This is the back of the panels. Any hole that holds an LED was drilled twice: 5mm all the way through for the LED to stick out through, and 7mm part way through to allow the LED bevel to go through to the required depth. 123 holes drilled in this panel, and a few less in the other which has a 7" touchscreen panel instead of the status LEDs, shutdown bottons, and power switches. Making sure everything was in the correct place and nice and neat was definitely an exercise in 'Measure twice, cut (or drill in this case) once.' The zig-zag black wire is the ground lead going between LED cathodes, and it also serves to hold the ribbon cable in place.
) I have four already, and will probably end up with six of these in the end, stacked two on top of each of three RPIs. One monitors the notes and the other the stops and controls the stop indicator LEDs.
The code is purely in Python, which is just about fast enough at the moment. One program monitors the hardware and sends a UDP packet to the other on any status change (note up/down, stop or preset pressed). The second uses the python interface to fluidsynth to generate the sounds. For a single keyboard the two could have been combined, but splitting them allows the couplers to come in to play, where one keyboard generates notes based on the active stops of another. I would like to add some kind of save/replay functionality, but capturing the state across all the RPIs in a suitably synchronised fashion (and then retransmitting it for playback) presents a challenge, especially if I want to be able to play along on top of a recording as well.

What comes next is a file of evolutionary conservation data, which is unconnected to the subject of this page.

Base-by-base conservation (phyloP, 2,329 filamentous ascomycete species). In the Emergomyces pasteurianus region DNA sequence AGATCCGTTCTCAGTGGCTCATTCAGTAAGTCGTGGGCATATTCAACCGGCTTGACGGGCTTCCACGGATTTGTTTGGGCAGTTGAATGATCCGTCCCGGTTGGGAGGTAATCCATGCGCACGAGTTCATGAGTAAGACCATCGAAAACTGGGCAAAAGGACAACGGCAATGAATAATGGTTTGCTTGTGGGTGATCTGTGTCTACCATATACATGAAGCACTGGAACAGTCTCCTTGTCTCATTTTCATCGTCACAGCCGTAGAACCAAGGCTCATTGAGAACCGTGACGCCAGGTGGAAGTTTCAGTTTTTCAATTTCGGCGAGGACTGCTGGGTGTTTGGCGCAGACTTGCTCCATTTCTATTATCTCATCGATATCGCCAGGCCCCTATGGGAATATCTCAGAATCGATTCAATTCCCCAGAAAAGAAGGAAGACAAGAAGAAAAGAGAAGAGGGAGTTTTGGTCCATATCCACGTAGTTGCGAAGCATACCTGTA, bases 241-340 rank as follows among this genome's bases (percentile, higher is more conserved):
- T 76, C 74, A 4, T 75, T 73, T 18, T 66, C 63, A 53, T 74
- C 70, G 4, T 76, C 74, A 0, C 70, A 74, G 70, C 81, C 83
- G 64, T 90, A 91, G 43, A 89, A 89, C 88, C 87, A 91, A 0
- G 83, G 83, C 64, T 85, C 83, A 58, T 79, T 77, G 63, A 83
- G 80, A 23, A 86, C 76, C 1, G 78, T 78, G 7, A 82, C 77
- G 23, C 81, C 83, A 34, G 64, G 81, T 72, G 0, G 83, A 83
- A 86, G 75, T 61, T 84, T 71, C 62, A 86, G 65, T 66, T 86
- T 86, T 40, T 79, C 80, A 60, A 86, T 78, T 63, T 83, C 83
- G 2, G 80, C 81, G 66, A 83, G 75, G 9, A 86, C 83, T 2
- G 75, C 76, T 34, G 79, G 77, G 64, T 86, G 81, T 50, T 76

I've seen mention of direct MIDI connections, quite possibly from some of TonyD's posts, or there is the possibility of using USB MIDI ports. Although I started by using the MIDI library which is part of PyGame, some upgrade or other stopped it working, so there is no longer any MIDI involved at all. And as I mentioned before, the low baud rate introduces too much latency with big chords. Coupling the keyboards together would have been a problem too, although there are ways of handling MIDI over a network.
Any single cable ends up going to either the power rails or to a GPIO pin. The ribbon cables go to a dual MPC23017 board (